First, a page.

Neeza Adenan wants to introduce you to authentic, Malaysian specialties

Neeza Adenan was only 3 years old when her grandmother taught her how to make rice. To say she knows how to cook is an understatement. She was raised in the kitchen learning from the women in her big, Malaysian family. Neeza eventually left Malaysia and made her way to Amsterdam where her culinary journey took off. In 2010, she began cooking pop-up dinners at a friend’s restaurant, serving up to 90 people each night. Now, Neeza lives in Santa Monica. She turned her backyard into a mini oasis for guests to enjoy a taste of Malaysian flare. Join her at one of her upcoming Eatwith events and read more about her below.

How did you get into cooking and why is it important to you?

I’m from a very big Malaysian family. My father is the eldest of 11 and mother has 8 other siblings. All of the women on both sides of my family are cooks — excellent cooks. Cooking is in my blood. I’ve been in the kitchen for as long I can remember. My grandmother taught me how to cook rice at the age of 3. She would even test me on how to cook it in the years following. At family gatherings, it was always a tradition for all the women to cook together. Often times we were lead by one of my grandmas. At home, it was mandatory for my sister and I to be in the kitchen every time my mother cooked. My sister ended up hating cooking because of it but I took it on feverishly. In my family, cooking has always been about bringing people together.It’s important to me because it highlights what’s important in life — things like love and joy.

Who is your foodie inspiration and why?

My goodness where do I start? There are so many and my list keeps growing with all the new talents these days. My current favorites are:

1. My grandmothers — Their cooking is just beyond excellent. Fun fact: They managed to cook for hundreds! They would cook for all of my aunts’ and uncles’ weddings. That’s 100–300 people at a time, using their traditional charcoal and wood stoves. That’s dedication.

2. Francis Mallman — He’s the closest thing that would compare to my grandmothers.

3. Jeong Kwan — She reminds me of one of my grandmothers. How she treats her ingredients is magical.

4. Yotam Ottollenghi — Everything he touches turn into food magic.

5. Jamie Oliver — I love him for his ongoing quest to educate Britain and the world about the importance of using healthy ingredients and how simple and easy it can be. Cooking should be about educating people about the value of making time to know your produce and not be afraid of the process. Jamie’s doing an amazing job at it.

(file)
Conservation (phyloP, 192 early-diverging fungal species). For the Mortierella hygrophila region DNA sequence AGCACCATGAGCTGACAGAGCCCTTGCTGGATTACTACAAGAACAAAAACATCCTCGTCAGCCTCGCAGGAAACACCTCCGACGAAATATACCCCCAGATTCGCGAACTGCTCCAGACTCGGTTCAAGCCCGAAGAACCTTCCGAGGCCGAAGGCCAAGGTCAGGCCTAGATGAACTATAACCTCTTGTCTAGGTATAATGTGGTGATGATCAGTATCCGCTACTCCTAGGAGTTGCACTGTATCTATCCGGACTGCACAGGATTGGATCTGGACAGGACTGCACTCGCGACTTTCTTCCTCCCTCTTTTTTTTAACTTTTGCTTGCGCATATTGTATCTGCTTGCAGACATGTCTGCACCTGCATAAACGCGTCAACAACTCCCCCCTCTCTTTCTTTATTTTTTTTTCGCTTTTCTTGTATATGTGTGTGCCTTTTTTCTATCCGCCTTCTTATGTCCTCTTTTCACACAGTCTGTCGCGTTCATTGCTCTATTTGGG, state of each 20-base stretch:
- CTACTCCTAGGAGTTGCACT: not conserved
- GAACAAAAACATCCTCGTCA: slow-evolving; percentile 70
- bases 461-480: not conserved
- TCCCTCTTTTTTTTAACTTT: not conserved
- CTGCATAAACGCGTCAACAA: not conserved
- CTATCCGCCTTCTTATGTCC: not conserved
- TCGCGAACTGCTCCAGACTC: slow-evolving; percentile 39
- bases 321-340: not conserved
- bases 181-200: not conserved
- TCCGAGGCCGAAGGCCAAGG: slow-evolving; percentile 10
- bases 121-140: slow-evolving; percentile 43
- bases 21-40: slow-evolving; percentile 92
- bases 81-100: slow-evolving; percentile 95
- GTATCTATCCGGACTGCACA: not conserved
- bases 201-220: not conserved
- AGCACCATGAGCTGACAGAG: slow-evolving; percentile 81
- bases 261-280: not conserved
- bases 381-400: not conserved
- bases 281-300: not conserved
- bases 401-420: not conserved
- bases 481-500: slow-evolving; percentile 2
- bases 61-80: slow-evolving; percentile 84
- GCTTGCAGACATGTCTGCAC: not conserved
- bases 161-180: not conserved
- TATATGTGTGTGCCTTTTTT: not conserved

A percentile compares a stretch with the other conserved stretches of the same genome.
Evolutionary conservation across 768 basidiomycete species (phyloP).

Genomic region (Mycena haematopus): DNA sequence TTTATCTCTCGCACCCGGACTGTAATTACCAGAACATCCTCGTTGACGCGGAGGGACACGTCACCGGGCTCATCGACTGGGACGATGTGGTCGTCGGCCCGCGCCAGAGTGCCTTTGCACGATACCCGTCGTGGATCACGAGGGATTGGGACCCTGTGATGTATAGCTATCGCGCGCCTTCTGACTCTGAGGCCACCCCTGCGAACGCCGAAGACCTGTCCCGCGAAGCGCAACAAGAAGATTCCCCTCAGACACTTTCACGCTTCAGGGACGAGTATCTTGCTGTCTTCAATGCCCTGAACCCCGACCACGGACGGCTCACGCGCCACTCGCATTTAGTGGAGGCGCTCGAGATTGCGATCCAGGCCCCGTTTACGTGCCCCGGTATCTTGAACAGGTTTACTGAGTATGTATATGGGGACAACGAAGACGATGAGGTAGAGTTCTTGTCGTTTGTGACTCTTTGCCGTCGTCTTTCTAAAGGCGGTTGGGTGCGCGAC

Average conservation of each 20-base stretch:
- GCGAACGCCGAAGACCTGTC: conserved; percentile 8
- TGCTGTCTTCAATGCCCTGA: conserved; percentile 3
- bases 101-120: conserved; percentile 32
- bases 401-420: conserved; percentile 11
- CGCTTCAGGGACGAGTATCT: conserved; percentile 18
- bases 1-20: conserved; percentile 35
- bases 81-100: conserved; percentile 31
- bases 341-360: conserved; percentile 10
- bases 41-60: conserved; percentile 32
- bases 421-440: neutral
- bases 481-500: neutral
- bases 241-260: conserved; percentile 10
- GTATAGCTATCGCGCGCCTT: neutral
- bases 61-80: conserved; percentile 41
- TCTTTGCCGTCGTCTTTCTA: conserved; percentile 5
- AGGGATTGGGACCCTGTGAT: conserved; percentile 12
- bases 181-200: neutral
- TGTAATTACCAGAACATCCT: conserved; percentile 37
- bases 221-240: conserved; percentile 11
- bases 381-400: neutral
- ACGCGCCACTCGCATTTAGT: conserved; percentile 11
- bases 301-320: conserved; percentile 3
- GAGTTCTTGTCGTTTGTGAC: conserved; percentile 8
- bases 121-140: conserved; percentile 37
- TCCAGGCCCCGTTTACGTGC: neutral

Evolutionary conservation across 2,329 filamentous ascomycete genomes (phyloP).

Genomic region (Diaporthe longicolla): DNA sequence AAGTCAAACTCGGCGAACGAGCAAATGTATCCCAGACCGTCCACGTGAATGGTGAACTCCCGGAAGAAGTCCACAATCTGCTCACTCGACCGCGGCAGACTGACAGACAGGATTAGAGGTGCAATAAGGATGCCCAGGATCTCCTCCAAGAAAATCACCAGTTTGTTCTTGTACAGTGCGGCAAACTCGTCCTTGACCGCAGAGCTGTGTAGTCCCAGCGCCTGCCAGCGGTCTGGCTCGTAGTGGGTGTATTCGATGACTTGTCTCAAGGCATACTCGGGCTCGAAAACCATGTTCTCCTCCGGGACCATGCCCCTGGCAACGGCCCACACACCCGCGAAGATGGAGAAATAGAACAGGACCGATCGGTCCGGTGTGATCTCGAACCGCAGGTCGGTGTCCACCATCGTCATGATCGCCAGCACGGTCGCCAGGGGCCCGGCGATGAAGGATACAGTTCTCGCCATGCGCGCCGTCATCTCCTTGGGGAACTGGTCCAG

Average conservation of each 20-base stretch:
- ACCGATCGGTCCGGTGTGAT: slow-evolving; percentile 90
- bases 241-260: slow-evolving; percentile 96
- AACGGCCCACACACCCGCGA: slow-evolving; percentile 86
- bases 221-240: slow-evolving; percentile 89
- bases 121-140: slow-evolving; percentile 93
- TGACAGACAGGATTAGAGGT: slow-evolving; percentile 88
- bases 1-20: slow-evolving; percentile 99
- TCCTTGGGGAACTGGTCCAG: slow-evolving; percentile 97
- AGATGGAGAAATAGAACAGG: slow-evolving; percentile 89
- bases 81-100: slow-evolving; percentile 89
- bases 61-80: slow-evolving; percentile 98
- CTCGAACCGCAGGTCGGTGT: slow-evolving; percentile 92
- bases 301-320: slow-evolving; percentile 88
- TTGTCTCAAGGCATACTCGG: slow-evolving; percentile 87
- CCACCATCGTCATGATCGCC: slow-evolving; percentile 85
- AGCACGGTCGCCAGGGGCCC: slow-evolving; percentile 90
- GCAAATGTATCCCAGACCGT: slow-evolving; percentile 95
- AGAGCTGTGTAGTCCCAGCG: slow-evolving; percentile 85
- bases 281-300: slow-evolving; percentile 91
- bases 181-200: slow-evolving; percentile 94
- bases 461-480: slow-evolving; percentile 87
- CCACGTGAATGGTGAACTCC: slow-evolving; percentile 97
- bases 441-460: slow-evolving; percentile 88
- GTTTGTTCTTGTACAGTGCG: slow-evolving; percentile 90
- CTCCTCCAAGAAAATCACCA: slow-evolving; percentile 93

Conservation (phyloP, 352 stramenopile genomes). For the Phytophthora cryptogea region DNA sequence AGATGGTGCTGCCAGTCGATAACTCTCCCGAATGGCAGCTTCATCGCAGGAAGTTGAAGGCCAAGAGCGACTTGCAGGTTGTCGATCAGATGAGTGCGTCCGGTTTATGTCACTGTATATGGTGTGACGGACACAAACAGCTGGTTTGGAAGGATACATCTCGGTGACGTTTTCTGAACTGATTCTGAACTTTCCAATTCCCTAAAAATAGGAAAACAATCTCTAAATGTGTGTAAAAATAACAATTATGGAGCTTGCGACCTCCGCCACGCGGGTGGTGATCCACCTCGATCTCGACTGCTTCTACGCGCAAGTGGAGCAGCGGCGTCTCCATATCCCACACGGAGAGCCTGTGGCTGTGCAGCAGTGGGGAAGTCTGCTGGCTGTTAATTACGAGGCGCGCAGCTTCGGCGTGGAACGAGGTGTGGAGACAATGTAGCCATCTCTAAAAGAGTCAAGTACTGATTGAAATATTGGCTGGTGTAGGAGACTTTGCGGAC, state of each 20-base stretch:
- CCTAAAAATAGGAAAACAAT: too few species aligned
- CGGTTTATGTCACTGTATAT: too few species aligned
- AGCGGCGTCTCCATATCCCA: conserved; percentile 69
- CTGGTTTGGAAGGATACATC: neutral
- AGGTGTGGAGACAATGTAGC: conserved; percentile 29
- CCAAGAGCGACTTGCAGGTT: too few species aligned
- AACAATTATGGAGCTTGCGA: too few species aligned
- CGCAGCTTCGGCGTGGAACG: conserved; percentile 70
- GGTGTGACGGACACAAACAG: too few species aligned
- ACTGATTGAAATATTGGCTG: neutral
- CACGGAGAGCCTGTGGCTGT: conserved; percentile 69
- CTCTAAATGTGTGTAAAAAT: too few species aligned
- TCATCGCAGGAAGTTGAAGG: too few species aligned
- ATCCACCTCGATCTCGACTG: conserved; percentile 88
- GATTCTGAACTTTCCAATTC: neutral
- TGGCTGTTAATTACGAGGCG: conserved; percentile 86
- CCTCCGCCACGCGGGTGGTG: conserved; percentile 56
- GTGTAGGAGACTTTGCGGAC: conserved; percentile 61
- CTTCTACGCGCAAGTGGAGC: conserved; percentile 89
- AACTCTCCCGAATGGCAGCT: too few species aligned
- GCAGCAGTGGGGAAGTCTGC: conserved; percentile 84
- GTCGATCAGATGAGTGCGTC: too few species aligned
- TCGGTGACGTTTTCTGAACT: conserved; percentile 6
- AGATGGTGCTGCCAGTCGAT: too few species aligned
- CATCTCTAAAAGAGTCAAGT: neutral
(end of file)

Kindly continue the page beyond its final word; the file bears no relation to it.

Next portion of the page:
6. Jordan Kahn — my current LA favorite. He’s revolutionizing food and produce in ways that are just mind blowing.

What is your favorite cuisine and why?

Malaysian is my favorite. It’s not because I’m Malaysian but because of of how diverse Malaysian cuisine is. Malaysia is made up of 3 main cultures: Malay, Indian and Chinese. But, there’s influences from the Middle East, Portugal, Spain, Japan, Holland and Britain. We literally have the best variety of food in Malaysia because of this.

What is your favorite dish to eat or make?

My favorite dish is banana leaf rice, which is what I’m currently offering at my Eatwith dinners. It comes from South India and has been been adopted and customized by Malaysians. It’s now a staple dish in the nation. Banana leaf rice is rice with variety of curries, vegetables and protein. It’s served on a banana leaf. Traditionally, you eat it with your hands.

What are you most excited about when hosting an EatWith experience?

What I’m most excited about in hosting an Eatwith experience is the new people I’ll get to meet and introduce my food to. At my last event, there was a Norwegian family travelling from Norway, a Grammy-award winning music produce, a Vogue film editor and a female NASA aerospace engineer. They were all eating my food from Malaysia. It was bliss! We all learned so much from each other. The friendships formed over that dinner will last a lifetime for me.

What can guests expect from your event?

Guest can expect lots of beautiful food cooked with heart, good ambiance, good music, a cozy environment filled with laughter.

What makes your event unique from other food options in your town?

Currently, I’m only cooking Malaysian specialties because there aren’t many good Malaysian restaurants in West L.A. I’m trying to educate people on what true Malaysian food is. At my event, the flavors and experience is as authentic as it gets. I would love to prepare other types of cuisines at some point, but right now, there’s a big gap in the market for good Malaysian food.

What’s your go to dinner party music playlist?

I create a new playlist every month. For August, I have a playlist that’s a tad more summery. But sometimes I’ll change and mix it up once the guests arrive to fit the group’s mood.

If you could host a special guest (dead or alive) who would you invite to your table?

I’d invite all of my chef inspirations I mentioned above, as well as Mick Jagger and Marvin Gaye.

What feeling do you want to leave people with after they’ve tasted your cooking?

That warm fuzzy feeling you get after having a meal cooked by a family member you love. You know, one that leaves you full, in a sleepy, joyous daze.

Ready to Eatwith Neeza? Check out her upcoming Los Angeles events here.